Botanical: Daucus carota
Family: Umbelliferae (carrot)
Other common names: Philtron, Bird's Nest, Bees' Nest, Wild Carrot, Garden Carrot, Devil's Plague, Bird's Nest Weed, Bird's Nest Root, Queen Anne's Lace**
**Important note: Carrot should never be confused with poisonous hemlock, which is also sometimes referred to as Queen Anne's Lace.
Poor eyesight? Carrot is loaded with carotene that is very helpful for improving vision, especially night vision. Carrot is an extremely easily digested food and also benefits the digestive system, easing colic, heartburn, hiccups, flatulence and gastrointestinal distress. Highly nutritious Carrot is now a very popular ingredient in health drinks and diets designed to fight malignant diseases, and its potent antiseptic and diuretic properties also help to relieve bladder and urinary tract infections and eliminate kidney stones and gravel.
The information presented herein by Herbal Extracts Plus is intended for educational purposes only. These statements have not been evaluated by the FDA and are not intended to diagnose, cure, treat or prevent disease. Individual results may vary, and before using any supplements, it is always advisable to consult with your own health care provider.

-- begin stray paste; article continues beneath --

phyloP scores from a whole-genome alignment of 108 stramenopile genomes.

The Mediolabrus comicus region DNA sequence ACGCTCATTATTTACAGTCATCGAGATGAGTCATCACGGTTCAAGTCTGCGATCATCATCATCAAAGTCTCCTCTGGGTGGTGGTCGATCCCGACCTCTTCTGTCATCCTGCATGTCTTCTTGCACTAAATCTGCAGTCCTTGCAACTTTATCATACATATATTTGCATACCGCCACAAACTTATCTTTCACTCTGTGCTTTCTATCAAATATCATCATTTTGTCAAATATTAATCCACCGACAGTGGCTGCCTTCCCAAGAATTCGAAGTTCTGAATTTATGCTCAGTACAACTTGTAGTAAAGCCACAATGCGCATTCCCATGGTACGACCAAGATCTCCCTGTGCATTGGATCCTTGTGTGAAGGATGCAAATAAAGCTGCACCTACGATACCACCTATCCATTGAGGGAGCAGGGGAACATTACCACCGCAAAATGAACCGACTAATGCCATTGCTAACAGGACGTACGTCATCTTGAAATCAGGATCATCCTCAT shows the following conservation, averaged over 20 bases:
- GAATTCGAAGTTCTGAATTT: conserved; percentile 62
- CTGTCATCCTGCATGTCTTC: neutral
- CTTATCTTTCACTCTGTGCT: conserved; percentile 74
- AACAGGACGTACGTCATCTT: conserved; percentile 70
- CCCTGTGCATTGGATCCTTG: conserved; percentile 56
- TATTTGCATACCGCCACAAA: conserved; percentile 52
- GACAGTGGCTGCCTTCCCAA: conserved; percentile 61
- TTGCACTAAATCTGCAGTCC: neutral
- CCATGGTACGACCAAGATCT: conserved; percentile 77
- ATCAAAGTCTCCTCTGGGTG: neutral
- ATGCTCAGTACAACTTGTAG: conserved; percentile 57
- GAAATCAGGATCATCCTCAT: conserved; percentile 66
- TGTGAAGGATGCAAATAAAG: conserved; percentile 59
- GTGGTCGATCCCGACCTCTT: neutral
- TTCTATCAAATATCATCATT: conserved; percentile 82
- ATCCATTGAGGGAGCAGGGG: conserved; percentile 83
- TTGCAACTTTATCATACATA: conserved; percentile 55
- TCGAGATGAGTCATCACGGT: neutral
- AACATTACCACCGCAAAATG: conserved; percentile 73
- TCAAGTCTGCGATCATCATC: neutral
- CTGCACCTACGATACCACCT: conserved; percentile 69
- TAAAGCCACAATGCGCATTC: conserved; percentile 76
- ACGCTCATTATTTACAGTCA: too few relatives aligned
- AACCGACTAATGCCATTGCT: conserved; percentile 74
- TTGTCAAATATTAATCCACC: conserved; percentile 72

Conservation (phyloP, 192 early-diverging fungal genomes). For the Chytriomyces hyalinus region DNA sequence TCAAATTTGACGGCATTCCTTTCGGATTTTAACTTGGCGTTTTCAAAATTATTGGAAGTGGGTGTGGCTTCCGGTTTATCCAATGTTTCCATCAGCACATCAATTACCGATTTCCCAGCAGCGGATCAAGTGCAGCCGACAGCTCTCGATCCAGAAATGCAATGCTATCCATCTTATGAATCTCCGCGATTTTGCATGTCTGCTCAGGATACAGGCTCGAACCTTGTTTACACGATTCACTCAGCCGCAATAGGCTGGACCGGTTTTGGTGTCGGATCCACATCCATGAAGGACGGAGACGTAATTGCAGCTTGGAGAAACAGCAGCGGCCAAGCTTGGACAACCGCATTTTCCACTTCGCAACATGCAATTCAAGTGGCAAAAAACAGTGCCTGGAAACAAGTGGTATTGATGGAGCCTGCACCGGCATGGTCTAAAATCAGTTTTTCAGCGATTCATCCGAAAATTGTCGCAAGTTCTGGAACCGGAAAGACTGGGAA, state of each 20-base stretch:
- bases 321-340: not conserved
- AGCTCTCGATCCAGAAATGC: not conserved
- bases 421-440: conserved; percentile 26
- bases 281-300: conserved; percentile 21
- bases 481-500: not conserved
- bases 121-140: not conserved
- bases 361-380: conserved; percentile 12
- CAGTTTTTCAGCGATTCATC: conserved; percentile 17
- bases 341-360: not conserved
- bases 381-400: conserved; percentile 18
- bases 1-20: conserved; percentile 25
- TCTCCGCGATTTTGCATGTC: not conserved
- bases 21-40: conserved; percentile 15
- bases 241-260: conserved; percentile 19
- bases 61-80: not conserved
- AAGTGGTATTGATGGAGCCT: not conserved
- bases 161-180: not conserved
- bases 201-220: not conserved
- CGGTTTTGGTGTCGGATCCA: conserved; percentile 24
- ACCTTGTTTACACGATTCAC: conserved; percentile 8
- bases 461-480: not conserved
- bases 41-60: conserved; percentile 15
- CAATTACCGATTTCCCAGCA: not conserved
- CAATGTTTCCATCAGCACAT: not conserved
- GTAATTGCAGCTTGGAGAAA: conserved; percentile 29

Carrot is an annual or biennial herbaceous plant that is believed to be a native of the seacoasts of southeastern Europe, the Mediterranean region and western Asia, but now grows wild and cultivated throughout the temperate regions of the world. The plant produces an edible globular or long taproot in the first growing season and has been considered an important vegetable crop in Europe, North Africa and many parts of Asia since at least classical times. It is interesting to note that the familiar orange Carrot is eaten mainly in Europe and North America, but Asian varieties range from orange, to white, dark red, yellow and even purple (Afghanistan). It was the Dutch who, in the 1500s, developed the orange Carrot, when they cross-bred yellow and purple varieties. The wild and cultivated varieties possess the same medicinal applications, but careful cultivation produces a fleshier, tastier root than its wild, spindly counterpart. Carrot may be found growing by the sea or in waysides, farmland, fields, roadsides and other open places, and it thrives in loose, sandy, well-drained, alkaline soil in sun or partial shade, possibly growing to a height of three feet; the cultivated variety is usually grown in heavily manured and fertilized loam or peat. Carrot is a deeply penetrating root with several lateral rootlets and produces erect, hairy stems that branch into bipinnate leaves that give the appearance of an umbrella or bird's nest and frequently bears a tiny, bright red or deep purple flower. Carrot's botanical genus, Daucus, is derived from the name bestowed on it by Galen, the Greek physician at the court of Marcus Aurelius (second century A.D.), who wished to distinguish the Carrot from the Parsnip. One of Carrot's common names, Queen Anne's Lace, is said to symbolize a drop of blood that Queen Anne (1665-1714) shed when making lace. Carrot was well known to the ancients and mentioned by both Roman and Greek writers, who frequently called it by different names, and it has long been an extremely important food and medicinal herb. The early Colonists brought Carrot seeds with them from England (where it had been widely eaten as a very nourishing vegetable). The roots, leaves and seeds are used in herbal preparations (ours is derived from the root), and Carrot is also used as an animal feed, a dye for cloth or other foods (mostly butter), a substitute and enricher for coffee, and an ingredient in perfumes. The oils are included in wrinkle creams (the carotene is said to stimulate cell renewal), and Carrot is also made into an appetizing jelly and jams. Some of the constituents included in Carrot are large amounts of crystallizable and uncrystallizable sugar, carbohydrate, gluten, albumen, essential oil, potassium, pectin, malic acid, tannins, and it is rich in carotene and carotenoids: lutein and zeaxanthin (compounds believed to improve vision).